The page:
ORLANDO, Fla. – Cubs fans can dream about Jacoby Ellsbury and Shin-Soo Choo, but don’t expect a franchise on hold to give out any megadeals anytime soon.
As the Cubs try to plow ahead with the delayed Wrigley Field renovations and negotiate new television deals, sources say they might not even have the financial flexibility to add one big-name free agent this winter.
Insiders predict they will keep listening to offers for Opening Day starter Jeff Samardzija and doubt they have the resources to win a bidding war for Japanese pitcher Masahiro Tanaka.
“In Chicago, it’s funny,” agent Scott Boras said Wednesday at the JW Marriott Orlando Grande Lakes. “The family has bought the team, but it’s kind of like ‘Meet the Parents.’ You know, I haven’t met them yet.”
Surrounded by reporters, Boras ripped The Plan and zinged the Ricketts ownership group while holding court in the lobby during Day 3 of the GM meetings.
In October 2009, the family finalized a highly leveraged $845 million purchase of the team (as well as a stake in Comcast SportsNet Chicago), beginning a conservative path that focused on building the farm system while freezing payroll levels from the Tribune Co.’s win-one-for-the-Tower days.
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Boras was asked if he was talking about Joe Ricketts, the family patriarch who’s a shadow presence around the franchise. During the 2012 presidential race, Ricketts’ anti-Obama Super PAC damaged the club’s relationship with City Hall at a sensitive point in the Wrigley Field negotiations.
“I’m talking about – if this is a family-owned team – where is the (major-market approach)?” Boras said. “This is Chicago. You’re developing the infrastructure. But fans don’t come to see seats, grass, cement. They come to see players.
“They’ve done a great job in the draft and development and they’ve got a really good core of young players coming. But it’s just not what’s expected when you buy a major-market club.”
Boras clearly has an agenda as the game’s most powerful agent. He needs the Cubs to be all-in on clients like Ellsbury and Choo – or at least create that illusion – to drive up their prices. He also represents Albert Almora and Kris Bryant, two first-round picks who are supposed to be foundation pieces at a renovated Wrigley Field.
There’s no doubt Boras would like a way around president of baseball operations Theo Epstein and general manager Jed Hoyer. If Boras can’t get an audience, chairman Tom Ricketts and president of business operations Crane Kenney were spotted at this resort hotel on Wednesday for the ownership/GM meetings.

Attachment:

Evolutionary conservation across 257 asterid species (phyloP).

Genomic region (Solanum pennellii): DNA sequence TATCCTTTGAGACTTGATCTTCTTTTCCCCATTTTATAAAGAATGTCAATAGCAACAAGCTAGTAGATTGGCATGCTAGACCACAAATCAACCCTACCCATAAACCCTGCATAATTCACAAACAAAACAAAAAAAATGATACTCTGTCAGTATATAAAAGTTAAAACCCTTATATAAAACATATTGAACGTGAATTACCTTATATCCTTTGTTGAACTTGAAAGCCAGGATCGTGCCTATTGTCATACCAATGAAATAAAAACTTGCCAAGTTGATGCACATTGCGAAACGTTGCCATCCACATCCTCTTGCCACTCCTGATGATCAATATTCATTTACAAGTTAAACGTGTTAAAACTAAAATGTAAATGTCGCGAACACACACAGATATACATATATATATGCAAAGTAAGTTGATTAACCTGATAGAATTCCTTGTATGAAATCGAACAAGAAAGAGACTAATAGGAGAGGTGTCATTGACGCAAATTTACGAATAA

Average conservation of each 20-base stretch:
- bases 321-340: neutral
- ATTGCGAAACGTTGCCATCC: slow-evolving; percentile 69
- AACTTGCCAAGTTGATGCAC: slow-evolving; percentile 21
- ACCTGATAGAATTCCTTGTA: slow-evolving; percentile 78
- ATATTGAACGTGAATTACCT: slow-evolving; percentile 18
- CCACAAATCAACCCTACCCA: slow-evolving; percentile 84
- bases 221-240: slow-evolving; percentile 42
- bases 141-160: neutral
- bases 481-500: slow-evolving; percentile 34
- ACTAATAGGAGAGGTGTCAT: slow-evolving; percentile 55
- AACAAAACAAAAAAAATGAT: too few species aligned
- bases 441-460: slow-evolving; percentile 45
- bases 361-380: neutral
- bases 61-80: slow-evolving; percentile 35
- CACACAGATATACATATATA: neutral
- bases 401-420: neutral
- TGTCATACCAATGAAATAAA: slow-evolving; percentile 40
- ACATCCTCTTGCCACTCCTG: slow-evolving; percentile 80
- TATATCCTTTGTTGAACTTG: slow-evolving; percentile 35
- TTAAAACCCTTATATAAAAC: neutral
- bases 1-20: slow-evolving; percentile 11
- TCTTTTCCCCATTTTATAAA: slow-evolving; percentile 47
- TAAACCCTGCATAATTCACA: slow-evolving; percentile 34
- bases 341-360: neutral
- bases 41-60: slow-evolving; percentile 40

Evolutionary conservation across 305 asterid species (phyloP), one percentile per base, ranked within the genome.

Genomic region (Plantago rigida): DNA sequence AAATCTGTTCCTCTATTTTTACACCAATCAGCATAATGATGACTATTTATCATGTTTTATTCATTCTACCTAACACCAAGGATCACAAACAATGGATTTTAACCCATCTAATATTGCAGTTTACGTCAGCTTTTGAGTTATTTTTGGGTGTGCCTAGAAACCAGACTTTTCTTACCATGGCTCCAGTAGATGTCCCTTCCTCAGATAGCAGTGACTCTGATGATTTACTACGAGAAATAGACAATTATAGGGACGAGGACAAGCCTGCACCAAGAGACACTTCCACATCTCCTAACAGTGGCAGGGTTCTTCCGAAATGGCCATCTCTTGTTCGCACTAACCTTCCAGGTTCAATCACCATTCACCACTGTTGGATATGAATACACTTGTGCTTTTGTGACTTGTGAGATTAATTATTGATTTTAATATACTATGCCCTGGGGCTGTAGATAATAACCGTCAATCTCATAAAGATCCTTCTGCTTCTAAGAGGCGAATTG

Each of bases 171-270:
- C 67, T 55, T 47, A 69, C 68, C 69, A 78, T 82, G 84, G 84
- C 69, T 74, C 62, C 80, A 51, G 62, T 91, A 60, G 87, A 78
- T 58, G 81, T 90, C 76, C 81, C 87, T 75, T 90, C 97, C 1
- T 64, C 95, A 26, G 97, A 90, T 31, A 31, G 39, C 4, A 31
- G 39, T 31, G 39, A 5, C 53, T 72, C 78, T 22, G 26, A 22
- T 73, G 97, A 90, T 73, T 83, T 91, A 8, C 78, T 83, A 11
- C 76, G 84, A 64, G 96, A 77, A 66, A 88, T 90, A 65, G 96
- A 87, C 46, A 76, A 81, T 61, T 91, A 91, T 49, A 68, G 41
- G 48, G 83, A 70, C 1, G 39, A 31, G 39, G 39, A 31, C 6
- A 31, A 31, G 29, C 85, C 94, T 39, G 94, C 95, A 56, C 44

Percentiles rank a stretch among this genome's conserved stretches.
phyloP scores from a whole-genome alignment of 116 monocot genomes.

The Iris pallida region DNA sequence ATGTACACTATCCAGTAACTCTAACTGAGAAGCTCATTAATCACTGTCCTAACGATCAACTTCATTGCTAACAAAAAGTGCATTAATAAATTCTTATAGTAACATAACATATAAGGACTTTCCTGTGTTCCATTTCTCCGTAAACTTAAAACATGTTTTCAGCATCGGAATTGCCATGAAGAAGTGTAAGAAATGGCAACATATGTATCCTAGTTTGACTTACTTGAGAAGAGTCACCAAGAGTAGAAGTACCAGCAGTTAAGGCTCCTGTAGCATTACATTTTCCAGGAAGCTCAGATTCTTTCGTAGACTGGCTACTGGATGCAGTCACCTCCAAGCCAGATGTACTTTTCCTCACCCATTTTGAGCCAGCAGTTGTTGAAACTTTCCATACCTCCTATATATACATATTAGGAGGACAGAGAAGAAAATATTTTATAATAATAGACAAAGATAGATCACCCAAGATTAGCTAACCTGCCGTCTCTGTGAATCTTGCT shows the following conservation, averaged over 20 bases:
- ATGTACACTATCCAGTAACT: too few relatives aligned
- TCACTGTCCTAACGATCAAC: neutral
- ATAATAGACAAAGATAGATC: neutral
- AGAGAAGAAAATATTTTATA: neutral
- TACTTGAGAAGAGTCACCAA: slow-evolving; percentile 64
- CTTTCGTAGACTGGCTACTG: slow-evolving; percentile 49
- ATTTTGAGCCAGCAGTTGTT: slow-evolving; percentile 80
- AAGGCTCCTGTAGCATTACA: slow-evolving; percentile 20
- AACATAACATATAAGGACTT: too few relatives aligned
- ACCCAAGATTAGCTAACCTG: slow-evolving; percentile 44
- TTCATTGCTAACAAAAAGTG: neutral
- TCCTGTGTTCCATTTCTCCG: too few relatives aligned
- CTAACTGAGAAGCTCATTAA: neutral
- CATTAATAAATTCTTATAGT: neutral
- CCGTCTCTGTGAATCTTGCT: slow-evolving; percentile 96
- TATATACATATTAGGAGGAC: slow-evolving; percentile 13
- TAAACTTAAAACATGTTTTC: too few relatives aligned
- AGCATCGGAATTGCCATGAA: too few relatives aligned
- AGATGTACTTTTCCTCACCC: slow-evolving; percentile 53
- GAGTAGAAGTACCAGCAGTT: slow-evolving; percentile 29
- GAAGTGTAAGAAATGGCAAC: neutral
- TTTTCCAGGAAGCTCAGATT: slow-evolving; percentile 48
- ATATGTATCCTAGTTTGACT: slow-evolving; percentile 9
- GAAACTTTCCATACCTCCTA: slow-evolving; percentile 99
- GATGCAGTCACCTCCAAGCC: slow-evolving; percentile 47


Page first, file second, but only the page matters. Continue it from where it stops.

Multiple executives here credited the Cubs for assembling an elite group of prospects that also includes potential ace C.J. Edwards and $30 million Cuban outfielder Jorge Soler.
So it certainly makes sense to avoid the nine-figure contracts that can cripple an organization (see Albert Pujols and the Los Angeles Angels). But with Almora, Bryant and Javier Baez on the fast track, do you have a sense of when the Cubs are going to start augmenting?
“I don’t know,” Boras said. “That’s why I said ‘Meet the Parents.’ I haven’t met them yet, so I don’t know what the plans are for the family. I don’t know what their scaling is. I only know that their general managers tell us that their budget only allows them to do certain things.”
The Cubs have been operating like a mid-market team, with a major-league payroll north of $100 million last season, waiting for the $500 million Wrigleyville project to come together. There are promises the business/baseball plans will line up and new stadium/broadcasting revenues will eventually fuel the economic engine.
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After four straight fifth-place finishes and 197 losses across the past two seasons, Boras is wondering where the money is going. A restrictive collective bargaining agreement has limited how much the Cubs can spend in the draft and international marketplace.
Cubs fans should get used to the rhetoric. Almora and Bryant are on the rise and the Epstein administration figures to be drafting Boras clients near the top of the first round for a few more years.
Boras was an infielder in the Cubs system in the late 1970s and practiced law in Chicago – before he started playing hardball.
“It’s a story yet to be told,” Boras said. “We’re wondering. What was anticipated was that the Cubs would immediately respond in the way that the Cubs had in the past – and that is they’re a major-market team. They’re responding with a very polite development structure which (is) minimized by new major-league rules.
“(They’re) in a very dormant stage for a major-market team.”